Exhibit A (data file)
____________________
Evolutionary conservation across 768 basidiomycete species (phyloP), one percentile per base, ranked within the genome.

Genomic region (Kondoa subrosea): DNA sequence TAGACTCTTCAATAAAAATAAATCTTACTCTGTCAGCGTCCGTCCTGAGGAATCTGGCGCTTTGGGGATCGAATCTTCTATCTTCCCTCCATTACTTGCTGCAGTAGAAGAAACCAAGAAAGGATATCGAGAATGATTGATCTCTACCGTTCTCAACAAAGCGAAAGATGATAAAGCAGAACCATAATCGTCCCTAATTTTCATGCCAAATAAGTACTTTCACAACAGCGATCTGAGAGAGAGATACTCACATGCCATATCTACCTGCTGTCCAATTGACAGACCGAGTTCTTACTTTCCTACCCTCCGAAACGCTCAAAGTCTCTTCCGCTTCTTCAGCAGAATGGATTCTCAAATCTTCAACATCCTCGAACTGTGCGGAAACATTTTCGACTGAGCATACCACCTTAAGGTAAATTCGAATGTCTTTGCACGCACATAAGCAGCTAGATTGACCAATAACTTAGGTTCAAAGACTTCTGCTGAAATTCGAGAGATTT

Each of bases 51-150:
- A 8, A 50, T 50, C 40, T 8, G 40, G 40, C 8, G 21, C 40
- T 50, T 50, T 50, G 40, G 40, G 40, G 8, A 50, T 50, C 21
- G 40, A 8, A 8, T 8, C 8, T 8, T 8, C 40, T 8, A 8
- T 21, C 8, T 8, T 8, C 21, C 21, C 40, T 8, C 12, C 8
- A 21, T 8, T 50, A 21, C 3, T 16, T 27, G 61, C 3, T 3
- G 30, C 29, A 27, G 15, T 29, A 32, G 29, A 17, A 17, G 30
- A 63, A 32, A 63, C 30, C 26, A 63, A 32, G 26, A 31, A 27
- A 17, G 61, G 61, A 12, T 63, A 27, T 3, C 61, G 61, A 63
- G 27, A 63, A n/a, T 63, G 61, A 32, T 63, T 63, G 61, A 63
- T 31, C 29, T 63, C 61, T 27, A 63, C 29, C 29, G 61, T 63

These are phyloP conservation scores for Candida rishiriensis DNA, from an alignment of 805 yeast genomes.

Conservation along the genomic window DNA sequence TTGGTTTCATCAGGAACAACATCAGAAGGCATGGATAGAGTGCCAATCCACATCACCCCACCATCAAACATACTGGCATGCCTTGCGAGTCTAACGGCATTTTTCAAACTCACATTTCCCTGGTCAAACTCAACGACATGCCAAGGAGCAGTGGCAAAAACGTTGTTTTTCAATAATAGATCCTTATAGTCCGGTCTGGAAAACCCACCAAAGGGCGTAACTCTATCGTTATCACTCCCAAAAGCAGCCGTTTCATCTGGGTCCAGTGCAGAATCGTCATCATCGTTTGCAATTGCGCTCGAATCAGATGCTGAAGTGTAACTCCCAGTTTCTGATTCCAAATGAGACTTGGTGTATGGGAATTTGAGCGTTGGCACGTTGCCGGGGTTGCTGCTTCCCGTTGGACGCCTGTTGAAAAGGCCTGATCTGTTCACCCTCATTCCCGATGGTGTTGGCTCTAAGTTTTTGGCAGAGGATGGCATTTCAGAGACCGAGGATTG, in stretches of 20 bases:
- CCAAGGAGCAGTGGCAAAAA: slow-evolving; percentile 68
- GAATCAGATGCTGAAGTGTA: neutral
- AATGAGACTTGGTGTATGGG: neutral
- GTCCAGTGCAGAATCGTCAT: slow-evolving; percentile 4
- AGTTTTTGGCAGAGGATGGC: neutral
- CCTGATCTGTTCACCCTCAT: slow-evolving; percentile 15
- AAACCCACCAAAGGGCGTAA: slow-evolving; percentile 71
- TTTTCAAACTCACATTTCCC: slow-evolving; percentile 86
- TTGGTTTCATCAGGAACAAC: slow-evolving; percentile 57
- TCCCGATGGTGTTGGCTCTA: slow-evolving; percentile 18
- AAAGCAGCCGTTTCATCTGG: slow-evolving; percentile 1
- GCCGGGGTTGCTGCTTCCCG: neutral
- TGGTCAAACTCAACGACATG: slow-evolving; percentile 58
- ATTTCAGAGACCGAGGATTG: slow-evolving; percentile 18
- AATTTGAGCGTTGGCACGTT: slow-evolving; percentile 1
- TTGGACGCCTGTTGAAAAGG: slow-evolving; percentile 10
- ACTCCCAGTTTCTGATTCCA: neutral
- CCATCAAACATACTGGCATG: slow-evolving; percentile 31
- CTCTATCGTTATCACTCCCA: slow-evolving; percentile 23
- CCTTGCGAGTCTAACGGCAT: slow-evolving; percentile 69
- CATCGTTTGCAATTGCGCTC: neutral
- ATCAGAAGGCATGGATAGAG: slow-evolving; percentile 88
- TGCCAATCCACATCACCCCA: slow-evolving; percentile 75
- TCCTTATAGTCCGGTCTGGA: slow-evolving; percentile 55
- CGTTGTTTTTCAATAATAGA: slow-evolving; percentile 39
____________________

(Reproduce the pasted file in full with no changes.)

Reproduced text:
Evolutionary conservation across 768 basidiomycete species (phyloP), one percentile per base, ranked within the genome.

Genomic region (Kondoa subrosea): DNA sequence TAGACTCTTCAATAAAAATAAATCTTACTCTGTCAGCGTCCGTCCTGAGGAATCTGGCGCTTTGGGGATCGAATCTTCTATCTTCCCTCCATTACTTGCTGCAGTAGAAGAAACCAAGAAAGGATATCGAGAATGATTGATCTCTACCGTTCTCAACAAAGCGAAAGATGATAAAGCAGAACCATAATCGTCCCTAATTTTCATGCCAAATAAGTACTTTCACAACAGCGATCTGAGAGAGAGATACTCACATGCCATATCTACCTGCTGTCCAATTGACAGACCGAGTTCTTACTTTCCTACCCTCCGAAACGCTCAAAGTCTCTTCCGCTTCTTCAGCAGAATGGATTCTCAAATCTTCAACATCCTCGAACTGTGCGGAAACATTTTCGACTGAGCATACCACCTTAAGGTAAATTCGAATGTCTTTGCACGCACATAAGCAGCTAGATTGACCAATAACTTAGGTTCAAAGACTTCTGCTGAAATTCGAGAGATTT

Each of bases 51-150:
- A 8, A 50, T 50, C 40, T 8, G 40, G 40, C 8, G 21, C 40
- T 50, T 50, T 50, G 40, G 40, G 40, G 8, A 50, T 50, C 21
- G 40, A 8, A 8, T 8, C 8, T 8, T 8, C 40, T 8, A 8
- T 21, C 8, T 8, T 8, C 21, C 21, C 40, T 8, C 12, C 8
- A 21, T 8, T 50, A 21, C 3, T 16, T 27, G 61, C 3, T 3
- G 30, C 29, A 27, G 15, T 29, A 32, G 29, A 17, A 17, G 30
- A 63, A 32, A 63, C 30, C 26, A 63, A 32, G 26, A 31, A 27
- A 17, G 61, G 61, A 12, T 63, A 27, T 3, C 61, G 61, A 63
- G 27, A 63, A n/a, T 63, G 61, A 32, T 63, T 63, G 61, A 63
- T 31, C 29, T 63, C 61, T 27, A 63, C 29, C 29, G 61, T 63

These are phyloP conservation scores for Candida rishiriensis DNA, from an alignment of 805 yeast genomes.

Conservation along the genomic window DNA sequence TTGGTTTCATCAGGAACAACATCAGAAGGCATGGATAGAGTGCCAATCCACATCACCCCACCATCAAACATACTGGCATGCCTTGCGAGTCTAACGGCATTTTTCAAACTCACATTTCCCTGGTCAAACTCAACGACATGCCAAGGAGCAGTGGCAAAAACGTTGTTTTTCAATAATAGATCCTTATAGTCCGGTCTGGAAAACCCACCAAAGGGCGTAACTCTATCGTTATCACTCCCAAAAGCAGCCGTTTCATCTGGGTCCAGTGCAGAATCGTCATCATCGTTTGCAATTGCGCTCGAATCAGATGCTGAAGTGTAACTCCCAGTTTCTGATTCCAAATGAGACTTGGTGTATGGGAATTTGAGCGTTGGCACGTTGCCGGGGTTGCTGCTTCCCGTTGGACGCCTGTTGAAAAGGCCTGATCTGTTCACCCTCATTCCCGATGGTGTTGGCTCTAAGTTTTTGGCAGAGGATGGCATTTCAGAGACCGAGGATTG, in stretches of 20 bases:
- CCAAGGAGCAGTGGCAAAAA: slow-evolving; percentile 68
- GAATCAGATGCTGAAGTGTA: neutral
- AATGAGACTTGGTGTATGGG: neutral
- GTCCAGTGCAGAATCGTCAT: slow-evolving; percentile 4
- AGTTTTTGGCAGAGGATGGC: neutral
- CCTGATCTGTTCACCCTCAT: slow-evolving; percentile 15
- AAACCCACCAAAGGGCGTAA: slow-evolving; percentile 71
- TTTTCAAACTCACATTTCCC: slow-evolving; percentile 86
- TTGGTTTCATCAGGAACAAC: slow-evolving; percentile 57
- TCCCGATGGTGTTGGCTCTA: slow-evolving; percentile 18
- AAAGCAGCCGTTTCATCTGG: slow-evolving; percentile 1
- GCCGGGGTTGCTGCTTCCCG: neutral
- TGGTCAAACTCAACGACATG: slow-evolving; percentile 58
- ATTTCAGAGACCGAGGATTG: slow-evolving; percentile 18
- AATTTGAGCGTTGGCACGTT: slow-evolving; percentile 1
- TTGGACGCCTGTTGAAAAGG: slow-evolving; percentile 10
- ACTCCCAGTTTCTGATTCCA: neutral
- CCATCAAACATACTGGCATG: slow-evolving; percentile 31
- CTCTATCGTTATCACTCCCA: slow-evolving; percentile 23
- CCTTGCGAGTCTAACGGCAT: slow-evolving; percentile 69
- CATCGTTTGCAATTGCGCTC: neutral
- ATCAGAAGGCATGGATAGAG: slow-evolving; percentile 88
- TGCCAATCCACATCACCCCA: slow-evolving; percentile 75
- TCCTTATAGTCCGGTCTGGA: slow-evolving; percentile 55
- CGTTGTTTTTCAATAATAGA: slow-evolving; percentile 39